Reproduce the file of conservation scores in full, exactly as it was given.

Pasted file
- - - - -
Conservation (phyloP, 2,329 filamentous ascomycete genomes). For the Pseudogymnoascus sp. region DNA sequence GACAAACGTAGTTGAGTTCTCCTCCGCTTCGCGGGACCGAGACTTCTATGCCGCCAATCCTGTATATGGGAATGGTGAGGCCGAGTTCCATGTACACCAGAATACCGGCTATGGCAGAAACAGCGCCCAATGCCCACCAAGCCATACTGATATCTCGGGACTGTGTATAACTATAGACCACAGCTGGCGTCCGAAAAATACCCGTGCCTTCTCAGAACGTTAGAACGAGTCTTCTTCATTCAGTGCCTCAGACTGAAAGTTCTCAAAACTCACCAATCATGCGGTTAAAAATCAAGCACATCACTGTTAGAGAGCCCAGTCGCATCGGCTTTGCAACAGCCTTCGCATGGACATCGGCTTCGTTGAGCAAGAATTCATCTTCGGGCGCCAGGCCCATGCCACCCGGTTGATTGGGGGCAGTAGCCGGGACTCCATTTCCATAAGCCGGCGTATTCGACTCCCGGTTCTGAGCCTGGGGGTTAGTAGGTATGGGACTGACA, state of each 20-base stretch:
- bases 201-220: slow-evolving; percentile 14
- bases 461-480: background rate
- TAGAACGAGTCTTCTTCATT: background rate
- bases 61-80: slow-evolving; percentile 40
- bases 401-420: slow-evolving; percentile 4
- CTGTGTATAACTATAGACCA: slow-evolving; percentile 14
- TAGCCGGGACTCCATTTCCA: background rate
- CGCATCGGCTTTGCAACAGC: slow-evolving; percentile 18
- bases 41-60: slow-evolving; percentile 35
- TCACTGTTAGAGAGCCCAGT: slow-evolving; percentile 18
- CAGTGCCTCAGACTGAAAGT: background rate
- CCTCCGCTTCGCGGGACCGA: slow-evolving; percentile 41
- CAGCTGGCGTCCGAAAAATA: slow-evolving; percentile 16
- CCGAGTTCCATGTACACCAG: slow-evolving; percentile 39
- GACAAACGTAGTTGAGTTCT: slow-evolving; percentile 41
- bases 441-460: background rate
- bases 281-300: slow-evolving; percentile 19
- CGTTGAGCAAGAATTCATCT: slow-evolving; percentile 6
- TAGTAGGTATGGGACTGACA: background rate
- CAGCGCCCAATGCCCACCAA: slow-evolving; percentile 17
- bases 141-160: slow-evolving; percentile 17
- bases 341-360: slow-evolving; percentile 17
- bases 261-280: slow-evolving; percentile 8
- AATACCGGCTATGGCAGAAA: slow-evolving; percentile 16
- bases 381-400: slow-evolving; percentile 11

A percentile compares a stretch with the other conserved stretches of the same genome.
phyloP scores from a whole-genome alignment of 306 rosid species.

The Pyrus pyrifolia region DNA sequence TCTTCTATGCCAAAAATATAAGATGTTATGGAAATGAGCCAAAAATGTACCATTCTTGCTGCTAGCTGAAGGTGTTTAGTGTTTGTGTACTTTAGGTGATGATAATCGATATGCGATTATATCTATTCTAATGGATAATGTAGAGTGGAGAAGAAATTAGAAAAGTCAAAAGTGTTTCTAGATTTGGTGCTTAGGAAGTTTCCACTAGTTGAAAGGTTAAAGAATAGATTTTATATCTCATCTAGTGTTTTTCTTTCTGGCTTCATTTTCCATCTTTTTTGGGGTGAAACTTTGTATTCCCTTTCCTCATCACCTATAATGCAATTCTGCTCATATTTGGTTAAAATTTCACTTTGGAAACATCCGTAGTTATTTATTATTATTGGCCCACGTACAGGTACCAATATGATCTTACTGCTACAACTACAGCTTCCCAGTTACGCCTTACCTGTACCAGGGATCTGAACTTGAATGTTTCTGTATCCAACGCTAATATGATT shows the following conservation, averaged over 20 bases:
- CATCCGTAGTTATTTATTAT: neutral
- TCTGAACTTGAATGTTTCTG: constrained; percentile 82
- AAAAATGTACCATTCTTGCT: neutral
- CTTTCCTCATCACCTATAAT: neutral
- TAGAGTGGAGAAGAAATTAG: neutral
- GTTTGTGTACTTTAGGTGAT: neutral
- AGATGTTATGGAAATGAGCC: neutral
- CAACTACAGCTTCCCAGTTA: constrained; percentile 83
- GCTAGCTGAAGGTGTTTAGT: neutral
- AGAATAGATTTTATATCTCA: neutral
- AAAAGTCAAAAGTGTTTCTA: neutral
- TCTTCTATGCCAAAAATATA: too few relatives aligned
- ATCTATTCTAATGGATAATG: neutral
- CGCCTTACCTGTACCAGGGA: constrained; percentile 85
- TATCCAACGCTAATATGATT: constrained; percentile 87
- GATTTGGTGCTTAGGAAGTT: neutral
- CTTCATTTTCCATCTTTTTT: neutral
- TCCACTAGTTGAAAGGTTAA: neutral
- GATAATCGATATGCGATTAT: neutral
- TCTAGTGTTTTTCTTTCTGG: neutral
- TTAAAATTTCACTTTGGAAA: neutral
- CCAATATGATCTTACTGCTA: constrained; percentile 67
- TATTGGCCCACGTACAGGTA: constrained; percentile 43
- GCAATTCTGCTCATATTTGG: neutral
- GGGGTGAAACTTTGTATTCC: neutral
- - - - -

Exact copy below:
Conservation (phyloP, 2,329 filamentous ascomycete genomes). For the Pseudogymnoascus sp. region DNA sequence GACAAACGTAGTTGAGTTCTCCTCCGCTTCGCGGGACCGAGACTTCTATGCCGCCAATCCTGTATATGGGAATGGTGAGGCCGAGTTCCATGTACACCAGAATACCGGCTATGGCAGAAACAGCGCCCAATGCCCACCAAGCCATACTGATATCTCGGGACTGTGTATAACTATAGACCACAGCTGGCGTCCGAAAAATACCCGTGCCTTCTCAGAACGTTAGAACGAGTCTTCTTCATTCAGTGCCTCAGACTGAAAGTTCTCAAAACTCACCAATCATGCGGTTAAAAATCAAGCACATCACTGTTAGAGAGCCCAGTCGCATCGGCTTTGCAACAGCCTTCGCATGGACATCGGCTTCGTTGAGCAAGAATTCATCTTCGGGCGCCAGGCCCATGCCACCCGGTTGATTGGGGGCAGTAGCCGGGACTCCATTTCCATAAGCCGGCGTATTCGACTCCCGGTTCTGAGCCTGGGGGTTAGTAGGTATGGGACTGACA, state of each 20-base stretch:
- bases 201-220: slow-evolving; percentile 14
- bases 461-480: background rate
- TAGAACGAGTCTTCTTCATT: background rate
- bases 61-80: slow-evolving; percentile 40
- bases 401-420: slow-evolving; percentile 4
- CTGTGTATAACTATAGACCA: slow-evolving; percentile 14
- TAGCCGGGACTCCATTTCCA: background rate
- CGCATCGGCTTTGCAACAGC: slow-evolving; percentile 18
- bases 41-60: slow-evolving; percentile 35
- TCACTGTTAGAGAGCCCAGT: slow-evolving; percentile 18
- CAGTGCCTCAGACTGAAAGT: background rate
- CCTCCGCTTCGCGGGACCGA: slow-evolving; percentile 41
- CAGCTGGCGTCCGAAAAATA: slow-evolving; percentile 16
- CCGAGTTCCATGTACACCAG: slow-evolving; percentile 39
- GACAAACGTAGTTGAGTTCT: slow-evolving; percentile 41
- bases 441-460: background rate
- bases 281-300: slow-evolving; percentile 19
- CGTTGAGCAAGAATTCATCT: slow-evolving; percentile 6
- TAGTAGGTATGGGACTGACA: background rate
- CAGCGCCCAATGCCCACCAA: slow-evolving; percentile 17
- bases 141-160: slow-evolving; percentile 17
- bases 341-360: slow-evolving; percentile 17
- bases 261-280: slow-evolving; percentile 8
- AATACCGGCTATGGCAGAAA: slow-evolving; percentile 16
- bases 381-400: slow-evolving; percentile 11

A percentile compares a stretch with the other conserved stretches of the same genome.
phyloP scores from a whole-genome alignment of 306 rosid species.

The Pyrus pyrifolia region DNA sequence TCTTCTATGCCAAAAATATAAGATGTTATGGAAATGAGCCAAAAATGTACCATTCTTGCTGCTAGCTGAAGGTGTTTAGTGTTTGTGTACTTTAGGTGATGATAATCGATATGCGATTATATCTATTCTAATGGATAATGTAGAGTGGAGAAGAAATTAGAAAAGTCAAAAGTGTTTCTAGATTTGGTGCTTAGGAAGTTTCCACTAGTTGAAAGGTTAAAGAATAGATTTTATATCTCATCTAGTGTTTTTCTTTCTGGCTTCATTTTCCATCTTTTTTGGGGTGAAACTTTGTATTCCCTTTCCTCATCACCTATAATGCAATTCTGCTCATATTTGGTTAAAATTTCACTTTGGAAACATCCGTAGTTATTTATTATTATTGGCCCACGTACAGGTACCAATATGATCTTACTGCTACAACTACAGCTTCCCAGTTACGCCTTACCTGTACCAGGGATCTGAACTTGAATGTTTCTGTATCCAACGCTAATATGATT shows the following conservation, averaged over 20 bases:
- CATCCGTAGTTATTTATTAT: neutral
- TCTGAACTTGAATGTTTCTG: constrained; percentile 82
- AAAAATGTACCATTCTTGCT: neutral
- CTTTCCTCATCACCTATAAT: neutral
- TAGAGTGGAGAAGAAATTAG: neutral
- GTTTGTGTACTTTAGGTGAT: neutral
- AGATGTTATGGAAATGAGCC: neutral
- CAACTACAGCTTCCCAGTTA: constrained; percentile 83
- GCTAGCTGAAGGTGTTTAGT: neutral
- AGAATAGATTTTATATCTCA: neutral
- AAAAGTCAAAAGTGTTTCTA: neutral
- TCTTCTATGCCAAAAATATA: too few relatives aligned
- ATCTATTCTAATGGATAATG: neutral
- CGCCTTACCTGTACCAGGGA: constrained; percentile 85
- TATCCAACGCTAATATGATT: constrained; percentile 87
- GATTTGGTGCTTAGGAAGTT: neutral
- CTTCATTTTCCATCTTTTTT: neutral
- TCCACTAGTTGAAAGGTTAA: neutral
- GATAATCGATATGCGATTAT: neutral
- TCTAGTGTTTTTCTTTCTGG: neutral
- TTAAAATTTCACTTTGGAAA: neutral
- CCAATATGATCTTACTGCTA: constrained; percentile 67
- TATTGGCCCACGTACAGGTA: constrained; percentile 43
- GCAATTCTGCTCATATTTGG: neutral
- GGGGTGAAACTTTGTATTCC: neutral